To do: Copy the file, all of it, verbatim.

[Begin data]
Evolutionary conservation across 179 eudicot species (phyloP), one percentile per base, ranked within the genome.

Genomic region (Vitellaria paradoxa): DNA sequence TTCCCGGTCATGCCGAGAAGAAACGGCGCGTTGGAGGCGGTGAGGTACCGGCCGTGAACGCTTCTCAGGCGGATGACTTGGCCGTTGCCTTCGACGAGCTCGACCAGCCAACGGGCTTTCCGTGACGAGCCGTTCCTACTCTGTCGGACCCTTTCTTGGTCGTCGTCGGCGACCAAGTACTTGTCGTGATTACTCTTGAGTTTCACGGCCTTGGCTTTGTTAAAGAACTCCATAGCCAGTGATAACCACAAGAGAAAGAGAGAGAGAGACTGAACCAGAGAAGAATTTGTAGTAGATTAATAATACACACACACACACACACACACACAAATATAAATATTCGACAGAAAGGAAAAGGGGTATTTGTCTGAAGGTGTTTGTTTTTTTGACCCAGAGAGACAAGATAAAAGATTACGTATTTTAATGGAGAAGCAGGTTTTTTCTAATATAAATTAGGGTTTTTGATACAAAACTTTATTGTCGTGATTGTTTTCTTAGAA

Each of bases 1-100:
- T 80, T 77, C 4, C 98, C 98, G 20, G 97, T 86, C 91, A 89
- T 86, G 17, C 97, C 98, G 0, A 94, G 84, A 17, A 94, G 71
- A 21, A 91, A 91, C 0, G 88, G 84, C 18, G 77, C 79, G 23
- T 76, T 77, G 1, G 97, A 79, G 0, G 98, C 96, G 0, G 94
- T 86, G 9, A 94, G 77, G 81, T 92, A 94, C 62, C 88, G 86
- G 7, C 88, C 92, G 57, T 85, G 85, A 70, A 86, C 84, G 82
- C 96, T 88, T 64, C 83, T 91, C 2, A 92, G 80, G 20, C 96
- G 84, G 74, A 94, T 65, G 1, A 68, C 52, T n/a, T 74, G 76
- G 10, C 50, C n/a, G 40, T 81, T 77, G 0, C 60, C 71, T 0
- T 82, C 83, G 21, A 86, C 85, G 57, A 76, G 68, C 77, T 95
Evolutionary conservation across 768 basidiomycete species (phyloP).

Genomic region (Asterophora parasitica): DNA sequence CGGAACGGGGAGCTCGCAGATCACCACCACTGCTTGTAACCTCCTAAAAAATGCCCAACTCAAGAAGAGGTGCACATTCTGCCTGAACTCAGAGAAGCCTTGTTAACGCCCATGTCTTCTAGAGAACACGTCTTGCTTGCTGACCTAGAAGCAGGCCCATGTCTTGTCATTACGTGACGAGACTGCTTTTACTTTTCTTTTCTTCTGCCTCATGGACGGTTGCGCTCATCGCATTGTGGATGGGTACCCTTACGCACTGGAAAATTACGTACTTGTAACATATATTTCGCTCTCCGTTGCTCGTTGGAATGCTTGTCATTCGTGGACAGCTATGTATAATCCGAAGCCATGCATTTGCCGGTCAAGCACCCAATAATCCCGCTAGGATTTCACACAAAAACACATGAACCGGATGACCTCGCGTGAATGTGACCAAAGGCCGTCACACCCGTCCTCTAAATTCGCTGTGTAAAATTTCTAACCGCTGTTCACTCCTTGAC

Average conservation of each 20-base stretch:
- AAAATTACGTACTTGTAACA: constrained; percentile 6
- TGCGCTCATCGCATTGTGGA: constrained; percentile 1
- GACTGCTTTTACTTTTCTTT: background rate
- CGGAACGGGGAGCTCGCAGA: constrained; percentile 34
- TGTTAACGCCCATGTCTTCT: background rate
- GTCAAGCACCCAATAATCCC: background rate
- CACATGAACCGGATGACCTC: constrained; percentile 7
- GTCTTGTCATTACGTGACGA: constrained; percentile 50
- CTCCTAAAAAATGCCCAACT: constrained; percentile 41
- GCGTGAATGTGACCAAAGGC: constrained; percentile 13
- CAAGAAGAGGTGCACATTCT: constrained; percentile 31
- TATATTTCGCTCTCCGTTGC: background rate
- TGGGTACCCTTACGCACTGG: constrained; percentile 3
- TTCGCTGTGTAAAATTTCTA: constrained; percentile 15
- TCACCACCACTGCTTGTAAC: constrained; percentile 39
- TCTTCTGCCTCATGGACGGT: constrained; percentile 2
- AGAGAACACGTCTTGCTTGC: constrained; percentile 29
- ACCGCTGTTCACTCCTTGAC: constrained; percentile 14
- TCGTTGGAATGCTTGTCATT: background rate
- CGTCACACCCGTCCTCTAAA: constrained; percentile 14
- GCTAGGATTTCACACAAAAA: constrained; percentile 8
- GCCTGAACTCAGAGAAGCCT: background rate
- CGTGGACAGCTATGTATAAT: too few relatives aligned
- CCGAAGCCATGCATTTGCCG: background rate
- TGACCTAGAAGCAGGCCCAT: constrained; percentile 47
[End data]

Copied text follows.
Evolutionary conservation across 179 eudicot species (phyloP), one percentile per base, ranked within the genome.

Genomic region (Vitellaria paradoxa): DNA sequence TTCCCGGTCATGCCGAGAAGAAACGGCGCGTTGGAGGCGGTGAGGTACCGGCCGTGAACGCTTCTCAGGCGGATGACTTGGCCGTTGCCTTCGACGAGCTCGACCAGCCAACGGGCTTTCCGTGACGAGCCGTTCCTACTCTGTCGGACCCTTTCTTGGTCGTCGTCGGCGACCAAGTACTTGTCGTGATTACTCTTGAGTTTCACGGCCTTGGCTTTGTTAAAGAACTCCATAGCCAGTGATAACCACAAGAGAAAGAGAGAGAGAGACTGAACCAGAGAAGAATTTGTAGTAGATTAATAATACACACACACACACACACACACACAAATATAAATATTCGACAGAAAGGAAAAGGGGTATTTGTCTGAAGGTGTTTGTTTTTTTGACCCAGAGAGACAAGATAAAAGATTACGTATTTTAATGGAGAAGCAGGTTTTTTCTAATATAAATTAGGGTTTTTGATACAAAACTTTATTGTCGTGATTGTTTTCTTAGAA

Each of bases 1-100:
- T 80, T 77, C 4, C 98, C 98, G 20, G 97, T 86, C 91, A 89
- T 86, G 17, C 97, C 98, G 0, A 94, G 84, A 17, A 94, G 71
- A 21, A 91, A 91, C 0, G 88, G 84, C 18, G 77, C 79, G 23
- T 76, T 77, G 1, G 97, A 79, G 0, G 98, C 96, G 0, G 94
- T 86, G 9, A 94, G 77, G 81, T 92, A 94, C 62, C 88, G 86
- G 7, C 88, C 92, G 57, T 85, G 85, A 70, A 86, C 84, G 82
- C 96, T 88, T 64, C 83, T 91, C 2, A 92, G 80, G 20, C 96
- G 84, G 74, A 94, T 65, G 1, A 68, C 52, T n/a, T 74, G 76
- G 10, C 50, C n/a, G 40, T 81, T 77, G 0, C 60, C 71, T 0
- T 82, C 83, G 21, A 86, C 85, G 57, A 76, G 68, C 77, T 95
Evolutionary conservation across 768 basidiomycete species (phyloP).

Genomic region (Asterophora parasitica): DNA sequence CGGAACGGGGAGCTCGCAGATCACCACCACTGCTTGTAACCTCCTAAAAAATGCCCAACTCAAGAAGAGGTGCACATTCTGCCTGAACTCAGAGAAGCCTTGTTAACGCCCATGTCTTCTAGAGAACACGTCTTGCTTGCTGACCTAGAAGCAGGCCCATGTCTTGTCATTACGTGACGAGACTGCTTTTACTTTTCTTTTCTTCTGCCTCATGGACGGTTGCGCTCATCGCATTGTGGATGGGTACCCTTACGCACTGGAAAATTACGTACTTGTAACATATATTTCGCTCTCCGTTGCTCGTTGGAATGCTTGTCATTCGTGGACAGCTATGTATAATCCGAAGCCATGCATTTGCCGGTCAAGCACCCAATAATCCCGCTAGGATTTCACACAAAAACACATGAACCGGATGACCTCGCGTGAATGTGACCAAAGGCCGTCACACCCGTCCTCTAAATTCGCTGTGTAAAATTTCTAACCGCTGTTCACTCCTTGAC

Average conservation of each 20-base stretch:
- AAAATTACGTACTTGTAACA: constrained; percentile 6
- TGCGCTCATCGCATTGTGGA: constrained; percentile 1
- GACTGCTTTTACTTTTCTTT: background rate
- CGGAACGGGGAGCTCGCAGA: constrained; percentile 34
- TGTTAACGCCCATGTCTTCT: background rate
- GTCAAGCACCCAATAATCCC: background rate
- CACATGAACCGGATGACCTC: constrained; percentile 7
- GTCTTGTCATTACGTGACGA: constrained; percentile 50
- CTCCTAAAAAATGCCCAACT: constrained; percentile 41
- GCGTGAATGTGACCAAAGGC: constrained; percentile 13
- CAAGAAGAGGTGCACATTCT: constrained; percentile 31
- TATATTTCGCTCTCCGTTGC: background rate
- TGGGTACCCTTACGCACTGG: constrained; percentile 3
- TTCGCTGTGTAAAATTTCTA: constrained; percentile 15
- TCACCACCACTGCTTGTAAC: constrained; percentile 39
- TCTTCTGCCTCATGGACGGT: constrained; percentile 2
- AGAGAACACGTCTTGCTTGC: constrained; percentile 29
- ACCGCTGTTCACTCCTTGAC: constrained; percentile 14
- TCGTTGGAATGCTTGTCATT: background rate
- CGTCACACCCGTCCTCTAAA: constrained; percentile 14
- GCTAGGATTTCACACAAAAA: constrained; percentile 8
- GCCTGAACTCAGAGAAGCCT: background rate
- CGTGGACAGCTATGTATAAT: too few relatives aligned
- CCGAAGCCATGCATTTGCCG: background rate
- TGACCTAGAAGCAGGCCCAT: constrained; percentile 47